US9901191B1 - Consumer product adjustable merchandising tray - Google Patents

Consumer product adjustable merchandising tray Download PDF

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Publication number
US9901191B1
US9901191B1 US15249632 US201615249632A US9901191B1 US 9901191 B1 US9901191 B1 US 9901191B1 US 15249632 US15249632 US 15249632 US 201615249632 A US201615249632 A US 201615249632A US 9901191 B1 US9901191 B1 US 9901191B1
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Prior art keywords
merchandising
shelf
tray
base
merchandising tray
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US15249632
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US20180055250A1 (en )
Inventor
David G. SCHMIDT
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Aisle Logic Inc
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Aisle Logic Inc
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    • AHUMAN NECESSITIES
    • A47FURNITURE; DOMESTIC ARTICLES OR APPLIANCES; COFFEE MILLS; SPICE MILLS; SUCTION CLEANERS IN GENERAL
    • A47FSPECIAL FURNITURE, FITTINGS, OR ACCESSORIES FOR SHOPS, STOREHOUSES, BARS, RESTAURANTS OR THE LIKE; PAYING COUNTERS
    • A47F5/00Show stands, hangers, or shelves characterised by their constructional features
    • A47F5/0018Display racks with shelves or receptables
    • A47F5/0025Display racks with shelves or receptables having separate display containers or trays on shelves or on racks
    • AHUMAN NECESSITIES
    • A47FURNITURE; DOMESTIC ARTICLES OR APPLIANCES; COFFEE MILLS; SPICE MILLS; SUCTION CLEANERS IN GENERAL
    • A47FSPECIAL FURNITURE, FITTINGS, OR ACCESSORIES FOR SHOPS, STOREHOUSES, BARS, RESTAURANTS OR THE LIKE; PAYING COUNTERS
    • A47F1/00Racks for dispensing merchandise; Containers for dispensing merchandise
    • A47F1/04Racks or containers with arrangements for dispensing articles, e.g. by means of gravity or springs
    • A47F1/12Racks or containers with arrangements for dispensing articles, e.g. by means of gravity or springs dispensing from the side of an approximately horizontal stack
    • AHUMAN NECESSITIES
    • A47FURNITURE; DOMESTIC ARTICLES OR APPLIANCES; COFFEE MILLS; SPICE MILLS; SUCTION CLEANERS IN GENERAL
    • A47FSPECIAL FURNITURE, FITTINGS, OR ACCESSORIES FOR SHOPS, STOREHOUSES, BARS, RESTAURANTS OR THE LIKE; PAYING COUNTERS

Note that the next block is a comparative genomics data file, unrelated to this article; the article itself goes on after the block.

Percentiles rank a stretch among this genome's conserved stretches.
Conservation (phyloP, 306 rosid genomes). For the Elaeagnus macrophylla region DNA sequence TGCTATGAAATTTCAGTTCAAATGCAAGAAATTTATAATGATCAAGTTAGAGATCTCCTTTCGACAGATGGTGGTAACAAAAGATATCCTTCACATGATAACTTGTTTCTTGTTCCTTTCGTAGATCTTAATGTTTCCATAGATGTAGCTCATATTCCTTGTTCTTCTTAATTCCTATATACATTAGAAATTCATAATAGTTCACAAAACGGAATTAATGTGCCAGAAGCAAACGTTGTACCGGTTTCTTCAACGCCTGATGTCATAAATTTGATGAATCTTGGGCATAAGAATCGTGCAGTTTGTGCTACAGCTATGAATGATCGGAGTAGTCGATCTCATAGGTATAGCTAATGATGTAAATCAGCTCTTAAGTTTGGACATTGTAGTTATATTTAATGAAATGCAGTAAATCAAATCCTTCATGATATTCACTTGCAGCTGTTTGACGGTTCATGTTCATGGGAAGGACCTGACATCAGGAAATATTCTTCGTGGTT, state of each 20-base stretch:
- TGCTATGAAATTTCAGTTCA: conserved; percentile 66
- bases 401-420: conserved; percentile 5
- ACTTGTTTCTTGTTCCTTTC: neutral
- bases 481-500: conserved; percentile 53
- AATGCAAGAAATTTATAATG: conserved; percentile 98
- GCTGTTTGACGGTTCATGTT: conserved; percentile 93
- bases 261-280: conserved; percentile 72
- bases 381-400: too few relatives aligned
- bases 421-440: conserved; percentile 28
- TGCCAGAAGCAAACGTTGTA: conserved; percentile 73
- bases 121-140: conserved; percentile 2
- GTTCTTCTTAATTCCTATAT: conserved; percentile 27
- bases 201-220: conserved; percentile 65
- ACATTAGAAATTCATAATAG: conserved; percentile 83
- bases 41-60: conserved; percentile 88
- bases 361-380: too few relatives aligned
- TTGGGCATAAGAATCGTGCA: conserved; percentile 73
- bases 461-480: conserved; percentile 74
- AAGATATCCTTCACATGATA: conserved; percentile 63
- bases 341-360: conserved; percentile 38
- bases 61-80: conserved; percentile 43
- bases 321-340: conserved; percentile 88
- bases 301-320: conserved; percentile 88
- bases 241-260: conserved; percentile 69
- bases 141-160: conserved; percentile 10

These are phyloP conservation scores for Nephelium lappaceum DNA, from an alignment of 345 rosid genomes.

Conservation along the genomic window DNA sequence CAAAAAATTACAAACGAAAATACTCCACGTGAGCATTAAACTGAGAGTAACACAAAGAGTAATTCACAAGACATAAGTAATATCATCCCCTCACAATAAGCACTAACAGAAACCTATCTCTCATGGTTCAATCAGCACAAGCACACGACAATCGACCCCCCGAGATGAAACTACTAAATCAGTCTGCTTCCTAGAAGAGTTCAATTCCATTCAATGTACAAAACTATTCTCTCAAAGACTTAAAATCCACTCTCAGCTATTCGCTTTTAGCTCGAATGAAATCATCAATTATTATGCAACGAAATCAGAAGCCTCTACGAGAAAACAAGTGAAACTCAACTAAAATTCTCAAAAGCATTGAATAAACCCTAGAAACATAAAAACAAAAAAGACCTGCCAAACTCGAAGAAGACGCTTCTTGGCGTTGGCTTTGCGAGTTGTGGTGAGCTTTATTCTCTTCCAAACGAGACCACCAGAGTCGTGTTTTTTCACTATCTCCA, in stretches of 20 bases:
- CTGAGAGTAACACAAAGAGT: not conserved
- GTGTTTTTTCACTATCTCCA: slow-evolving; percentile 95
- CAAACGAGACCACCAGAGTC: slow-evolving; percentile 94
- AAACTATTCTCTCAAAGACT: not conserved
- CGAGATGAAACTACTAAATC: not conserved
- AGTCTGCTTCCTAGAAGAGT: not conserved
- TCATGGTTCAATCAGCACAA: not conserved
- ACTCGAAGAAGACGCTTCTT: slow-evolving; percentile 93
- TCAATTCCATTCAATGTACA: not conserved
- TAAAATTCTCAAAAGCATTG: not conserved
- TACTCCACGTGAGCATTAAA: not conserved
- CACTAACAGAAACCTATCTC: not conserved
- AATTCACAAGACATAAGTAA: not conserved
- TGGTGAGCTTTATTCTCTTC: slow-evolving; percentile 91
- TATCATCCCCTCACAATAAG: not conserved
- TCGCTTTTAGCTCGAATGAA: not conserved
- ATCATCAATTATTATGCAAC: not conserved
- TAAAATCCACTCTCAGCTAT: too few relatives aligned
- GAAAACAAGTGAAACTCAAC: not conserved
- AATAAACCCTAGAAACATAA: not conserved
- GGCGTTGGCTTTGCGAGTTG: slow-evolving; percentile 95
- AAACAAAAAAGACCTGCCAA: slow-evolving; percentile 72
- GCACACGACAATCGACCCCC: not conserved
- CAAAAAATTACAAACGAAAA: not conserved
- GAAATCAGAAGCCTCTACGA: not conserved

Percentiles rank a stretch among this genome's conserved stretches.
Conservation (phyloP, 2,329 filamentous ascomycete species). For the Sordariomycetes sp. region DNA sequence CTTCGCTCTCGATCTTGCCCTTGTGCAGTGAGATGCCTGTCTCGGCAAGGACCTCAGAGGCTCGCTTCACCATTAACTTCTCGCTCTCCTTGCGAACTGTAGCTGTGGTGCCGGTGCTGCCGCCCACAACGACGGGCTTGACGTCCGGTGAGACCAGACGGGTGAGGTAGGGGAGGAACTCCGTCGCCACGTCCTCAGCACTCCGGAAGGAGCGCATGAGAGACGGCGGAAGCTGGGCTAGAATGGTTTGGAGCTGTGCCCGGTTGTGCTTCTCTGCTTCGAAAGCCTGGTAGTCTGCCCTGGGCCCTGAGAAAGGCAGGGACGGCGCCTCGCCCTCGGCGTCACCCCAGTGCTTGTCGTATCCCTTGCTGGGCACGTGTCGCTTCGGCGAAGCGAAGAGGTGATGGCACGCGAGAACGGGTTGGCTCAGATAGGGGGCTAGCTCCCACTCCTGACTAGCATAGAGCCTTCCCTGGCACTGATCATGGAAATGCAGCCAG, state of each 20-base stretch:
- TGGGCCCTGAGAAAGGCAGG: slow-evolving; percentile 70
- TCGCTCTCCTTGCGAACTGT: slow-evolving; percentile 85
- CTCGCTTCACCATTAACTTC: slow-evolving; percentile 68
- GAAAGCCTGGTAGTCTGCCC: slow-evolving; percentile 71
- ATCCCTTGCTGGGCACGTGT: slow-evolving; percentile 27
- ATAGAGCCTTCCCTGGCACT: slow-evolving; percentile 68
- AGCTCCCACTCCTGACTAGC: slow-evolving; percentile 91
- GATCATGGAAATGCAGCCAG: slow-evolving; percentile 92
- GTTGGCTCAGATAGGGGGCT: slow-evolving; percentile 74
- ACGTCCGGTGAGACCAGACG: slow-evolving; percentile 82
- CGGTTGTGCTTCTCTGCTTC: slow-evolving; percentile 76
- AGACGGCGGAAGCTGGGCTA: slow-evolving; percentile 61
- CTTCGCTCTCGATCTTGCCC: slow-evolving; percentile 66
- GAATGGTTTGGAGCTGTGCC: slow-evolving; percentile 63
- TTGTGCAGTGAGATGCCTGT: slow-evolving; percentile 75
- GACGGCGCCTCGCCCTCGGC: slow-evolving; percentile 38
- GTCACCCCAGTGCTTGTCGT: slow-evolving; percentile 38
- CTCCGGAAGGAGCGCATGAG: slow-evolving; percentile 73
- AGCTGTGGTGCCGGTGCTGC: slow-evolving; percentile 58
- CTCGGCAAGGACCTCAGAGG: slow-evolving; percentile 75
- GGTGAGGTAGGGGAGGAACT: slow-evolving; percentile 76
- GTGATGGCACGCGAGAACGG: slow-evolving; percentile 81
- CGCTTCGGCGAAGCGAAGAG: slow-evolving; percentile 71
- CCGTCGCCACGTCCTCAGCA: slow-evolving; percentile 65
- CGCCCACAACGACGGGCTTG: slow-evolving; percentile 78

• A47F1/00Racks for dispensing merchandise; Containers for dispensing merchandise
    • A47F1/04Racks or containers with arrangements for dispensing articles, e.g. by means of gravity or springs
    • A47F1/12Racks or containers with arrangements for dispensing articles, e.g. by means of gravity or springs dispensing from the side of an approximately horizontal stack
    • A47F1/123Racks or containers with arrangements for dispensing articles, e.g. by means of gravity or springs dispensing from the side of an approximately horizontal stack for nested articles, e.g. cups, cones
    • AHUMAN NECESSITIES
    • A47FURNITURE; DOMESTIC ARTICLES OR APPLIANCES; COFFEE MILLS; SPICE MILLS; SUCTION CLEANERS IN GENERAL
    • A47FSPECIAL FURNITURE, FITTINGS, OR ACCESSORIES FOR SHOPS, STOREHOUSES, BARS, RESTAURANTS OR THE LIKE; PAYING COUNTERS
    • A47F1/00Racks for dispensing merchandise; Containers for dispensing merchandise
    • A47F1/04Racks or containers with arrangements for dispensing articles, e.g. by means of gravity or springs
    • A47F1/12Racks or containers with arrangements for dispensing articles, e.g. by means of gravity or springs dispensing from the side of an approximately horizontal stack
    • A47F1/125Racks or containers with arrangements for dispensing articles, e.g. by means of gravity or springs dispensing from the side of an approximately horizontal stack with an article-pushing device
    • AHUMAN NECESSITIES
    • A47FURNITURE; DOMESTIC ARTICLES OR APPLIANCES; COFFEE MILLS; SPICE MILLS; SUCTION CLEANERS IN GENERAL
    • A47FSPECIAL FURNITURE, FITTINGS, OR ACCESSORIES FOR SHOPS, STOREHOUSES, BARS, RESTAURANTS OR THE LIKE; PAYING COUNTERS